BGS Statement on job titles

11 January 2024

The British Geriatrics Society are proud of the role we played in supporting our late friend, colleague and BGS member, Dr Kate Granger, with her #hellomynameis campaign. This approach has now become established as routine practice across the NHS. At the heart of Kate’s campaign lay an assertion, based upon her lived experience, that patients need to know who is treating them.

Effective care of older people is multidisciplinary by nature and highly specialised. Delivering it to the highest standard demands that we attract, train and retain the best colleagues across all relevant disciplines. The NHS Consultant Practitioner and Capability framework has provided a structured and robust training framework which enables colleagues, from all disciplines, the opportunity to remain patient-facing throughout their career, providing the multidisciplinary clinical leadership our service needs. The colleagues who have moved into these roles, and who are currently training to do so, are expert, experienced and highly valued.

A consequence is that the term ‘Consultant’ is now used by those from multiple professional backgrounds. This is part of a wider expansion of roles across the NHS which has led to a number of job titles that patients may not be fully familiar with. It is important that patients know who is treating them.

Many colleagues, both those who are medical doctors and those who are not, hold either professional or research doctorates. These are substantial achievements. Colleagues are rightly proud of their qualifications and, of course, want to use the title that they have worked so hard for. There is potential, nevertheless, for the term ‘doctor’ to be confusing for patients, when it is used in a clinical setting to denote research or other professional doctorates, rather than someone who is practising as a medical doctor.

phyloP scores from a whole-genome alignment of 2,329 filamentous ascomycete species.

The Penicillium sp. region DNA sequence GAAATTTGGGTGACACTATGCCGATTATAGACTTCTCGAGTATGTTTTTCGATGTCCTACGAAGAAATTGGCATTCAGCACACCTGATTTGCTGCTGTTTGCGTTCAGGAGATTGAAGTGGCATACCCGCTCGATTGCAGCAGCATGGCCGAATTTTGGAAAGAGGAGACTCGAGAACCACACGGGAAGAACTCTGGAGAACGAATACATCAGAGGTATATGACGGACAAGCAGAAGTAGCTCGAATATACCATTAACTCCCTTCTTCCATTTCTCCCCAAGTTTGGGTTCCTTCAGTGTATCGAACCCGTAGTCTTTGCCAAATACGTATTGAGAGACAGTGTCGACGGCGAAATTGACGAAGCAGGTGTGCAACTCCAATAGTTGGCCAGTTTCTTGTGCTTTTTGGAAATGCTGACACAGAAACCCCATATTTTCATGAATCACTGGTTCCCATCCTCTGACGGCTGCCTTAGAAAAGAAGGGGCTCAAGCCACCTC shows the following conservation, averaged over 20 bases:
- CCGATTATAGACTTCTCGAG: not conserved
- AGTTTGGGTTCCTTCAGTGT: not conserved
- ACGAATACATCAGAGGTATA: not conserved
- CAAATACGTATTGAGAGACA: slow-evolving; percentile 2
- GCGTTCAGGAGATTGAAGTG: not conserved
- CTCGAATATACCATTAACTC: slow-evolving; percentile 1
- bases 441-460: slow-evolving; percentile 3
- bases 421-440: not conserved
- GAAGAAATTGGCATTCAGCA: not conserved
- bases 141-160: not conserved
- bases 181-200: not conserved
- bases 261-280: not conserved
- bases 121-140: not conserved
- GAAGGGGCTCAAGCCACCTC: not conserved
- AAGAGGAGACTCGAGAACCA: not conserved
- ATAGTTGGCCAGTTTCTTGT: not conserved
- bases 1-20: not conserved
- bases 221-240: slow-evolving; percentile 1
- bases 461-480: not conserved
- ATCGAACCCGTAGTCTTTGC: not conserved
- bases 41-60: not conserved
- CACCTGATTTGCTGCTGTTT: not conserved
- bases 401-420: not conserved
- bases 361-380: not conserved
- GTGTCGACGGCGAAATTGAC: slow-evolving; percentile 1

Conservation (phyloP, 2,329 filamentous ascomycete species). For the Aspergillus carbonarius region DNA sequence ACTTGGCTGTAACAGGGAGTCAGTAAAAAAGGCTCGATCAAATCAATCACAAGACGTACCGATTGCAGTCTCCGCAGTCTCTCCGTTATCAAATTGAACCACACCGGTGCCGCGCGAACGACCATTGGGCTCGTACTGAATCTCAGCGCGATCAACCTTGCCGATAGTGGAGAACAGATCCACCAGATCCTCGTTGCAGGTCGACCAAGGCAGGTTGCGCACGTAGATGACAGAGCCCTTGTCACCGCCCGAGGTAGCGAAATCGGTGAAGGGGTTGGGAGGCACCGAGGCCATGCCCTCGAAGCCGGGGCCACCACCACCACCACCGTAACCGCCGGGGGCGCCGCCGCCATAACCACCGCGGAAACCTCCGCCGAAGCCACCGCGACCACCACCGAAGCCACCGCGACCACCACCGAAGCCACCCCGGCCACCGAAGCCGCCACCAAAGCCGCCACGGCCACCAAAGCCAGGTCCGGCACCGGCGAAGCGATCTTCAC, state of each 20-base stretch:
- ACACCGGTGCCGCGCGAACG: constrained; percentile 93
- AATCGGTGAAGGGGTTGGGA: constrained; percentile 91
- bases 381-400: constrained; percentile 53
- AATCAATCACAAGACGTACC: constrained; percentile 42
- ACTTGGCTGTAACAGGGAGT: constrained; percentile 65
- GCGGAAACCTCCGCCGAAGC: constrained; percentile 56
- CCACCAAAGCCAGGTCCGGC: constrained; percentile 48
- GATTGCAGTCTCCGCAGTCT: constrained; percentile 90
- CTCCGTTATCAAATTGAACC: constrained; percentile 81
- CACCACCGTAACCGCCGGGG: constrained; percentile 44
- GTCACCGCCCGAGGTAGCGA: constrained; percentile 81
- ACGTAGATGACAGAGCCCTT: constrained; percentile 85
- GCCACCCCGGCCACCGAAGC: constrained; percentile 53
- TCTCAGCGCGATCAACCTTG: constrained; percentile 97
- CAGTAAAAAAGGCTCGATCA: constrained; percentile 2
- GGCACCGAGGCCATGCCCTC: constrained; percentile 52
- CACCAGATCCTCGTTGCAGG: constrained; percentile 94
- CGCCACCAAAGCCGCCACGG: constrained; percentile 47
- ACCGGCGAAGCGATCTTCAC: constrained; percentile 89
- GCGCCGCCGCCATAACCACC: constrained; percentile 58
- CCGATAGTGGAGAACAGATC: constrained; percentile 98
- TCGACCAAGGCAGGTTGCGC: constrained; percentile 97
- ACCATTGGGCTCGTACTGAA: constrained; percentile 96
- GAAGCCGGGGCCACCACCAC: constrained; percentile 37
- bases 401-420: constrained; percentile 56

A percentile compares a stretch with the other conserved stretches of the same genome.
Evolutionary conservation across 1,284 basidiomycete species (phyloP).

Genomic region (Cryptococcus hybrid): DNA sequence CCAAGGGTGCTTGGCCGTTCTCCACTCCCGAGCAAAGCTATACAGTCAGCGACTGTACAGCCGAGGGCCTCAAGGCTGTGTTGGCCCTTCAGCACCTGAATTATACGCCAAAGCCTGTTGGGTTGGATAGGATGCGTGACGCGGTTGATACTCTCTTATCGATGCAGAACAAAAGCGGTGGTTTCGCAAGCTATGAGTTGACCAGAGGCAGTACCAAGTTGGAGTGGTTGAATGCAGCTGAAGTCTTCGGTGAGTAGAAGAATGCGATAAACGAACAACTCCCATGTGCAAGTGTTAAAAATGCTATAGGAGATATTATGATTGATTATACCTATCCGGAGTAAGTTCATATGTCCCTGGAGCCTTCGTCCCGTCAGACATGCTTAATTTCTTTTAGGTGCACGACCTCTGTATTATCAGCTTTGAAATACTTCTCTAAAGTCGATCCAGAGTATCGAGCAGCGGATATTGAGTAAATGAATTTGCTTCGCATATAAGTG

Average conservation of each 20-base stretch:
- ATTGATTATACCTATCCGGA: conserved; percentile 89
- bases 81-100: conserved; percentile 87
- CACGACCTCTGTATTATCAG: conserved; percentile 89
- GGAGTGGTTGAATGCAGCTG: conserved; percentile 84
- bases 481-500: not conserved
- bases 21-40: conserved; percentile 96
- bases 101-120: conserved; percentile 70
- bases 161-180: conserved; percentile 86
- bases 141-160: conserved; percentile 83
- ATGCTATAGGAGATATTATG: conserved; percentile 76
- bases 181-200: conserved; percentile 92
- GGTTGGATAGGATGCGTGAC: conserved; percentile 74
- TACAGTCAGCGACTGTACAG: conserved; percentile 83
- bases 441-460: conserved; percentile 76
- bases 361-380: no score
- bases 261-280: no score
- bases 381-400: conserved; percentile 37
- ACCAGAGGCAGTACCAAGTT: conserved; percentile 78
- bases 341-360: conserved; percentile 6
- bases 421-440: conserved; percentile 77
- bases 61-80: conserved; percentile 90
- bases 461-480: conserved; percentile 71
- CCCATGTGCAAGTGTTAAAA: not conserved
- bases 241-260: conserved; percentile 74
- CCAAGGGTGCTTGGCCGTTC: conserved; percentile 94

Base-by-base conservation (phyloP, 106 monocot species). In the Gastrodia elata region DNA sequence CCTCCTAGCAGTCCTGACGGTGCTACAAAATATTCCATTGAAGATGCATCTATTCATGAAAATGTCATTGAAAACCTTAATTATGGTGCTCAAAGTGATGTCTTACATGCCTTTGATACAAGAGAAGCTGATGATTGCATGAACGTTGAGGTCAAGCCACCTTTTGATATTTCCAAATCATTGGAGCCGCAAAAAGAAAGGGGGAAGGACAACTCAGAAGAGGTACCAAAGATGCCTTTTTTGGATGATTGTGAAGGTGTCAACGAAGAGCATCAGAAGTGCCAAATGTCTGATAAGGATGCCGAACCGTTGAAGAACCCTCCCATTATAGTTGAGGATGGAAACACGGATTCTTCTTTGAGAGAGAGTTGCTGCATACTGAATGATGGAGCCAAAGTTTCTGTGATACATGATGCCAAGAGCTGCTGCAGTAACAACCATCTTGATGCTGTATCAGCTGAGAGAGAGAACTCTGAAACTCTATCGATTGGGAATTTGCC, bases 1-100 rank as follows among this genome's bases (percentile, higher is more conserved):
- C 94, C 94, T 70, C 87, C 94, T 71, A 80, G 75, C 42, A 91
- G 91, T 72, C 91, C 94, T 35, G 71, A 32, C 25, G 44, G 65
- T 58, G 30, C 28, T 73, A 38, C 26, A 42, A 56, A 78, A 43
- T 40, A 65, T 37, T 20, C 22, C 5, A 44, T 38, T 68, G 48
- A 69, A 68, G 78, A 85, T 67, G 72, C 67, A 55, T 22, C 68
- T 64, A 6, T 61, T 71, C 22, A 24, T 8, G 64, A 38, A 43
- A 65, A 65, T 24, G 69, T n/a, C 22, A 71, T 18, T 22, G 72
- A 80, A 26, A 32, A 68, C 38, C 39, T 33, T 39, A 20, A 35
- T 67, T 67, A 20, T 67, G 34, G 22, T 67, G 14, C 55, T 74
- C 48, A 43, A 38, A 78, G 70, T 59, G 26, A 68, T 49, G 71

The BGS supports the expansion of senior multidisciplinary leadership roles to deliver the best for our patients, but recognises the potential for new roles and titles to cause confusion for the public and the workforce. In order to avoid ambiguity, we suggest members do the following:

  • Review their job title – is it clear to those who read written correspondence what their clinical background is? ‘Consultant practitioner’ is ambiguous. ‘Consultant physician’, ‘consultant nurse’, or ‘consultant therapist’ is not.
  • Ensure that when they introduce themselves to patients, they explain their role in a similar way, making it clear what their clinical background is: “Hello my name is Alex, and I’m the Consultant Doctor/Nurse/Therapist here on the ward.”
  • When using the term ‘doctor’ in a healthcare context, consider that this can be confusing to patients where it denotes a higher professional or research degree, rather than medical training. If using the term ‘doctor’, ensure that they do so with reference to their wider job description: “Hello my name is Dr Smith, and I’m the Consultant Doctor/Nurse/Therapist”.
  • In written correspondence, using postnominals in addition, or in place of, the ‘doctor’ title may also be helpful. It is important to recognise, however, that not all patients know the difference between PhD, MD and MBBS/MBChB. Again, in written correspondence full job titles are always helpful to avoid ambiguity.

While some of these nomenclature issues have long been ambiguous in the English language, the continued expansion of professional roles within the NHS raises new challenges. There is potential for BGS members, in particular, to find themselves in this space – because we work in multidisciplinary teams to care for older people, and because members in extended roles may find that the scope of their advanced training extends substantially beyond the traditional boundaries of the degree and discipline in which they initially trained. For example, a consultant physiotherapist working in an acute frailty service may do relatively little physiotherapy and be much more generalist in their practice.

With this in mind, the BGS will work over the coming weeks to meet with relevant multidisciplinary stakeholders, with the Royal Colleges and with NHS leaders to raise the issue of job title nomenclature, and the ways in which it challenges our members, and patients.

We will keep the membership updated as we do so.